Simplifying Christmas Traditions

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It makes a pretty light beacon if you are in the park.

I advise anyone overwhelmed by the frenzy of the December holiday season to spend a few moments in quiet reflection to determine the aspects of the season that bring you the most joy. No need to carve out a special evening to do so, just think about it while waiting at a traffic light or the line at the store to check out.

Then focus your efforts on these portions of the celebrations and avoid the others.

Here are some ways I have changed how I celebrate over the years:

~I think I have had the most changes over the years with the tree. In my first apartment, I hung Christmas cookies with fishing line from the overhead pipes in the shape of a tree. I’ve created tree shaped objects out of recycled materials. I’ve bought live trees that were planted outside in the spring. But I have struggled with the tree idea too. I don’t like the idea of killing a perfectly healthy tree in order to decorate it for a month and then toss it in the trash. For several years the amount of time it took to put up and take down a tree was difficult to find the in the business of raising children as a single parent. The above plastic tree was purchased off the display counter, saving it from the trash. I can reuse it for years. Yet, I am ambivalent.

~ I used to create a hand-made art card and sent one to everybody in my address book, including a personal note. Now, I send a hand-made art card with personal note to people who send a card to me. I especially like hearing from far-flung friends.

~ I used to bake dozens of cookies and give them away as gifts. I don’t really eat cookies anymore and many of the people near to me avoid sweets. Now, I don’t do any special baking for the holidays.

~ I used to make sure I had a hand-made or generic purchased gift for everyone that gave me a gift. I participated in the office Secret Santas. I kinda had the eight-year-old’s view that “more presents is always better.” Now, I only get gifts for my mom and my kids and grandkids. I tend to get consumable or practical gifts like socks. I try to find some little treat kind of thing that they would not likely buy for themselves.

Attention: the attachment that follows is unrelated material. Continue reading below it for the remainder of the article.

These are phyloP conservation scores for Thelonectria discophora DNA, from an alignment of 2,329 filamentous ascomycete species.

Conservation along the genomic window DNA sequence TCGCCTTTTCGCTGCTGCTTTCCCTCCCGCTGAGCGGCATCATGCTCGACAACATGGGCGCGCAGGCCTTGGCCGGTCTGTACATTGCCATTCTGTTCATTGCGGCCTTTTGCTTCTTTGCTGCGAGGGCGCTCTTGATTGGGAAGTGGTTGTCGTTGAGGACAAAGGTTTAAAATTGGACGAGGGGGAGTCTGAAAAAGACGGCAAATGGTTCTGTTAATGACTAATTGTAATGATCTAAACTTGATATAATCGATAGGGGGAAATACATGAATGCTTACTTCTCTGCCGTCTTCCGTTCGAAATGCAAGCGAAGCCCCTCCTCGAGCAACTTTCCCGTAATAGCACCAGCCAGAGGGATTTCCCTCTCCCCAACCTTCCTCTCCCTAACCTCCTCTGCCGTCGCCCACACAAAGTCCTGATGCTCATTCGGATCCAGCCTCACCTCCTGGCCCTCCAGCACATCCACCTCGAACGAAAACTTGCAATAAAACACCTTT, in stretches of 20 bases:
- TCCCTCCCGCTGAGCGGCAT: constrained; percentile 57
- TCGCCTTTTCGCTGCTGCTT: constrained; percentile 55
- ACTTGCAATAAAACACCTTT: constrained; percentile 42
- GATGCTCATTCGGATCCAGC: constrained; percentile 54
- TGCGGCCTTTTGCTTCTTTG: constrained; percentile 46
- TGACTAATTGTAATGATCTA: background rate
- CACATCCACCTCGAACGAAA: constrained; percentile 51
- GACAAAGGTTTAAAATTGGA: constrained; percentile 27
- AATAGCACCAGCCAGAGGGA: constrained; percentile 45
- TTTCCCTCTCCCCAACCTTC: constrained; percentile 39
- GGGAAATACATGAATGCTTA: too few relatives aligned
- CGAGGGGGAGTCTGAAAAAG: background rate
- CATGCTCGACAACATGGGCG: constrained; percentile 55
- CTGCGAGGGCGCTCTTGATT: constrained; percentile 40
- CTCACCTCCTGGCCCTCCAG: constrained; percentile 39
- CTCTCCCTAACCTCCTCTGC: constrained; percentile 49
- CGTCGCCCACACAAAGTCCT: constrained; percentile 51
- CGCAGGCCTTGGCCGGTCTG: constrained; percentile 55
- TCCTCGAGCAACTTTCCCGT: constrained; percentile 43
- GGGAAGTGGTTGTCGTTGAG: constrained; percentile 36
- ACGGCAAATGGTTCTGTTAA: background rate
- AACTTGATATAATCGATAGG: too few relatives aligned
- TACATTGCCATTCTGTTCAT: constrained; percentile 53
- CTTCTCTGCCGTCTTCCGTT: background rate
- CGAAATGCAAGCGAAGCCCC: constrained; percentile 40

~ I used to have themed gift wrap for every gift-giving occasion: birthdays, Christmas, weddings, etc. Now, I have one big roll of plain paper (this paper below was sold at IKEA as children’s drawing paper) that I dress up with ribbon, twine or hand made drawings. The twine, paper and cards below are compostable. It could also be used as drawing paper.

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Not fancy, just festive.

~ I used to change the d├ęcor on my mantle, hang the children’s stockings and put a wreath on my door. I never did put lights on my house (too much work) but I put the lit tree in front of a window so passers by could enjoy it. This year my stocking is on my front door and the tiny tree is in the window. That and a pile of presents are my only decorations.

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Note the memory box in the background as a prop.

~ I used to feel obligated to attend every family event I was invited to. That often involved a lot of driving in a short time on my part due to my work schedule and the kid’s visitation schedule with their father. One year, as I was driving my children through a blizzard from St. Louis to their dad’s house on Christmas eve, I realized how foolish that was and began to consider timing and weather and desire to attend before saying yes to those invitations.

The intention of these month long celebrations is joy and connection. I would love to hear how you have simplified your holidays to make them more meaningful and heartfelt.

 

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